It seems that Darwinism thrives primarily in our ignorance of details (where it is much easier to make up stories).

    When we finally decode the multi-layered “non-functional” regions of DNA, that in my opinion will be the end of Darwinism. Mark my words.

  3. Ah the beloved molecular clock hypothesis. Let us not forget that, as Denton so clearly presented in “crisis”, if the molecular clock hypothesis is in error then it is impossible to find a naturalistic explanation for the phylogenic tree represented in the cytochrome C gene. The best explanation I can find for the cytochrome C is that it an examle of the (not so) elusive “designer’s copyright notice.”

  4. Let us not forget that, as Denton so clearly presented in “crisis”, if the molecular clock hypothesis is in error then it is impossible to find a naturalistic explanation for the phylogenic tree represented in the cytochrome C gene.

    Ah yes, I remember this. I recently brought up this problem to a TE friend I have and his reply was that Denton now changed his views (in Nature’s Destiny)! As if that alone was enough to solve the issue!

    The best explanation I can find for the cytochrome C is that it an exam[p]le of the (not so) elusive “designer’s copyright notice.”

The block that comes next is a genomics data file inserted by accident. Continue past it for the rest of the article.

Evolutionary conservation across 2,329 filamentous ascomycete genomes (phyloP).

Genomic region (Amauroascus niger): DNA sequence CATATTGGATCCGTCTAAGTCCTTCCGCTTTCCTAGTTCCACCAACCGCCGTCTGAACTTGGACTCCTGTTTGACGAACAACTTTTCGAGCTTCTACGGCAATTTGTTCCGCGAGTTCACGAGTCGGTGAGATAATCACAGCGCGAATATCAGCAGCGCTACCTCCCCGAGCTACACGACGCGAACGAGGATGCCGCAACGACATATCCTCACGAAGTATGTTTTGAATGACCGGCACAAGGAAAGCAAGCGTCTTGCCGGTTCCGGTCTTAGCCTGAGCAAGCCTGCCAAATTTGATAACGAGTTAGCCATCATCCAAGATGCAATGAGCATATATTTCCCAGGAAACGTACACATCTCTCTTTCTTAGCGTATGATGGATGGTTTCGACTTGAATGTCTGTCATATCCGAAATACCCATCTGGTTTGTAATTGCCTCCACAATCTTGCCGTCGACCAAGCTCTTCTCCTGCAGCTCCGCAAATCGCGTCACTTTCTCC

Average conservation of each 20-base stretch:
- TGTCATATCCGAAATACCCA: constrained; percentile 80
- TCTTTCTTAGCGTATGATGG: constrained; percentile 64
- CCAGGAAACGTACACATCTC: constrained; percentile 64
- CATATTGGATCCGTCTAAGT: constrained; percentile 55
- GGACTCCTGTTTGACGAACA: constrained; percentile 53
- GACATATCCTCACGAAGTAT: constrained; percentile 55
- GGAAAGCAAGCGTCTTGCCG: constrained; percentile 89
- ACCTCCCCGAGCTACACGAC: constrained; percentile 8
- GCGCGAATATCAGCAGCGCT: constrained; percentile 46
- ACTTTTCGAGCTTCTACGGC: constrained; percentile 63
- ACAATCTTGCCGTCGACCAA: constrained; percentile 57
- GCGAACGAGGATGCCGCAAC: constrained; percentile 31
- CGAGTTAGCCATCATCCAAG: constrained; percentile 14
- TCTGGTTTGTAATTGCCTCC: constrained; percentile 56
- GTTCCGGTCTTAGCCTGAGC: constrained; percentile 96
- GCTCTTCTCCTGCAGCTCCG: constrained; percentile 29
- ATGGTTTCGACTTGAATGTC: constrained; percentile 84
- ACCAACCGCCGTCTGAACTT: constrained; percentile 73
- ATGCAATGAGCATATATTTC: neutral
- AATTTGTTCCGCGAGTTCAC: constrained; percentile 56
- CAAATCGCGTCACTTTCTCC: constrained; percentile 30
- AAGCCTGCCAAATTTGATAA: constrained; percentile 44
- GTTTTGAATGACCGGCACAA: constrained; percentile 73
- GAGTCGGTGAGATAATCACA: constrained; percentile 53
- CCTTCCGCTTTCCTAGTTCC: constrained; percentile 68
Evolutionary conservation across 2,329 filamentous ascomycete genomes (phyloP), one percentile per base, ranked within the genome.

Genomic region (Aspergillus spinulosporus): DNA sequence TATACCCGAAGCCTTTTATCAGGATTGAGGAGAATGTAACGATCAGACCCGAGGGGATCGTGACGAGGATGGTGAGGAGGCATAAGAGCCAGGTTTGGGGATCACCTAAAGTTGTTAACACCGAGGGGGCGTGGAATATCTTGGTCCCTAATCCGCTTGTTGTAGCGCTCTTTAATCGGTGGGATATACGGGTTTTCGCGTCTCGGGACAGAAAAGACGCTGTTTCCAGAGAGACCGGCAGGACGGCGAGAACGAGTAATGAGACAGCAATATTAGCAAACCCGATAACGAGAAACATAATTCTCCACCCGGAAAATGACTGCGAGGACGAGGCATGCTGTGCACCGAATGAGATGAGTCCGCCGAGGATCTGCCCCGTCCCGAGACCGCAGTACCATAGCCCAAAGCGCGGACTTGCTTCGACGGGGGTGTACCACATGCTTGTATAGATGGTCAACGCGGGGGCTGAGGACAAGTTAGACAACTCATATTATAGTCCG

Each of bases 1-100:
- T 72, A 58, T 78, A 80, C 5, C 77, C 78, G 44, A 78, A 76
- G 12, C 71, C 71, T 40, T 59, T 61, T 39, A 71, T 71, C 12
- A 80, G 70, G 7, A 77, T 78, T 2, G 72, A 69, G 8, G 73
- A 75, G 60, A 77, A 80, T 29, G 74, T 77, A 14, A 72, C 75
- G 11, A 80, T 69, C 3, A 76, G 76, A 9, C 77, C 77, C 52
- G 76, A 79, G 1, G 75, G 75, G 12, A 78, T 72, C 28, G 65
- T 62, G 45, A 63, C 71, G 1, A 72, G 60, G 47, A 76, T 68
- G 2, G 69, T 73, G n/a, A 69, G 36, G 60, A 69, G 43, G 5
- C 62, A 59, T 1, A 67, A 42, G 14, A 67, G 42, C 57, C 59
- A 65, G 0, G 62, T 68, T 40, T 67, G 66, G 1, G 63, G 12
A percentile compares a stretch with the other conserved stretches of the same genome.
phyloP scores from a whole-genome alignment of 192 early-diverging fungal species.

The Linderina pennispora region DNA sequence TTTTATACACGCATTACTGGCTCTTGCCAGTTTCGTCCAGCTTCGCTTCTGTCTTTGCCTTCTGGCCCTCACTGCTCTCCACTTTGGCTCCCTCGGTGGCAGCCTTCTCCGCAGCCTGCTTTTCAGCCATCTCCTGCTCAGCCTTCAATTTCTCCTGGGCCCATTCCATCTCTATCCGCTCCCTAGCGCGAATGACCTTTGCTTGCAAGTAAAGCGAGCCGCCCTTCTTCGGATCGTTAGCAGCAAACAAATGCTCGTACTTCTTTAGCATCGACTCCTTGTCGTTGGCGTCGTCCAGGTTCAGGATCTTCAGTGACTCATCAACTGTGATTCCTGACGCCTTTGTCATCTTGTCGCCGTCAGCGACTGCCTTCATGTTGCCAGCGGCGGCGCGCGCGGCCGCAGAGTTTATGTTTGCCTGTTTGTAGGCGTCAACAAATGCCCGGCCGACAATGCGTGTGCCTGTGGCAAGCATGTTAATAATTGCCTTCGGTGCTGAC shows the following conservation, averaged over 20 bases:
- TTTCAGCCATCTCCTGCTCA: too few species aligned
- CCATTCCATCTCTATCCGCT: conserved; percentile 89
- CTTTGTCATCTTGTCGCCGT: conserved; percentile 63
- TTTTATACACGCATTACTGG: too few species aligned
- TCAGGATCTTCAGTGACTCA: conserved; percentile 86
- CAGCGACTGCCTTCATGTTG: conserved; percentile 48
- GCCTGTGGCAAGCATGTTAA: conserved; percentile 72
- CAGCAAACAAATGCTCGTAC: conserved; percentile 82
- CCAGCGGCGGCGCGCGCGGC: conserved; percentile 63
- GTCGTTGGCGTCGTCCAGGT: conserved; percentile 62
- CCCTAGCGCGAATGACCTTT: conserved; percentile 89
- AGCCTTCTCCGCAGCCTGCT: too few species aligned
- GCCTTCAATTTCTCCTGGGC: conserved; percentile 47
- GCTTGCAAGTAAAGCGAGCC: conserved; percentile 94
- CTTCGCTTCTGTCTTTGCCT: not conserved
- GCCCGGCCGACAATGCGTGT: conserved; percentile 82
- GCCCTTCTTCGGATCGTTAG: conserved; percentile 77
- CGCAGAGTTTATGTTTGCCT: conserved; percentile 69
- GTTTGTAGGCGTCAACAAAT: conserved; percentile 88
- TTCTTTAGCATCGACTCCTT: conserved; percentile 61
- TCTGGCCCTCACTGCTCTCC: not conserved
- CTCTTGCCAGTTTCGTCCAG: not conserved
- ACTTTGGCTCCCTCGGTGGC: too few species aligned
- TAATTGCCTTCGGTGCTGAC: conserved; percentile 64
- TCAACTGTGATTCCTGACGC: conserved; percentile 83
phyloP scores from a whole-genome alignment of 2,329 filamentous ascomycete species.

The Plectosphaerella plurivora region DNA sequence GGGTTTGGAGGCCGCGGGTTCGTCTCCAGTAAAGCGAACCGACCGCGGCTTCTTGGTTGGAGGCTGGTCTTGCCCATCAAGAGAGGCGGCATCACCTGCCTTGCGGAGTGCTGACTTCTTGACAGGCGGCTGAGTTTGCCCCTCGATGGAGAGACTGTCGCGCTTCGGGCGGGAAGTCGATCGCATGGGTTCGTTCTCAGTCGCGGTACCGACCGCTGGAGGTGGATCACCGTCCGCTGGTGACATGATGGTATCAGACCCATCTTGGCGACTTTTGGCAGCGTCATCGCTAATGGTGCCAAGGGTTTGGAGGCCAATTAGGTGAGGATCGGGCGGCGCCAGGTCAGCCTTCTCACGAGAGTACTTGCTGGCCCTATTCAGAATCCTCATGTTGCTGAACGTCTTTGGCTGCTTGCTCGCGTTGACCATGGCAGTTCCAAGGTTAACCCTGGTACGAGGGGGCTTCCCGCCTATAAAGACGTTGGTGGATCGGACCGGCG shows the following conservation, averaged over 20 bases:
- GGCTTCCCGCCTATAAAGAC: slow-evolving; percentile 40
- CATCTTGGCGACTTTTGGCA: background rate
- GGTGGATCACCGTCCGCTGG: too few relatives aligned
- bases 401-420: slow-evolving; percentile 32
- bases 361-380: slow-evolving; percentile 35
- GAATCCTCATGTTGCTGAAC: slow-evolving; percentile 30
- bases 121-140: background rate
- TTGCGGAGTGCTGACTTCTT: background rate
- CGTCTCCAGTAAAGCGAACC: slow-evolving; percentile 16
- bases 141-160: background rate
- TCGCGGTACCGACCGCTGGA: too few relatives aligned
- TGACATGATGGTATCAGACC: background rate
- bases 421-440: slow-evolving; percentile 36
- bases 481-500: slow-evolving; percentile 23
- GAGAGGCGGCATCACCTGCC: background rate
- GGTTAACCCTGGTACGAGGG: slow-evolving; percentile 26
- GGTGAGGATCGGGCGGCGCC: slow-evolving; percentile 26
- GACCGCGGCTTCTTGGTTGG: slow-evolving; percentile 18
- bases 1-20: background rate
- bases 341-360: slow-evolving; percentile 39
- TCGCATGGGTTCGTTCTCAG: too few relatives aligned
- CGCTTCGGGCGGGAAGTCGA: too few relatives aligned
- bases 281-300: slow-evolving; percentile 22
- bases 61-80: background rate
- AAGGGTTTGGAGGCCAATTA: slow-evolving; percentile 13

Also, it could be useful for typological classification. Maybe we are meant to organize life-forms, and the designer(s) kindly made the task easy for us to do with precision.

    Which raises intruiging questions: What lessons are we supposed to learn from comparing and grouping organisms? Are there possible medical/technological secrets to be found in that pattern?

    (So much for ID being a science stopper…I don’t know about you, but I feel like investigating further, as there may be a great payout waiting for us around the corner…)

  5. Wow, seems like this is really an exciting time to be watching the ID community. Honestly, i am surprised to see some of the difficulties darwinian evolution has- and the blatant disregard by materialists to things that are scientifically valid. (atleast they seem valid to me).

  6. If my naive understanding of science is correct, one important criteria for evaluating the validity of a theory is its predictive power. Why then do Darwinists, whose theory is supported by mountains of overwhelming speculation evidence, seem to spend so much time being “surprised” by new findings,

    Good observation. In fact, we frequently see evolutionists being “surprised” by new findings.

    Another way evolutionists expressing surprise is this: the evolutionary history of such-a-thing is “more complex than expected”.

    Often times, they expect to see a tree, but they get bushes. That’s why it’s “more complex than expected”.

    They say evolutionary “history”. I often take it to mean evolution “story”.

  7. 7
    sagebrush gardener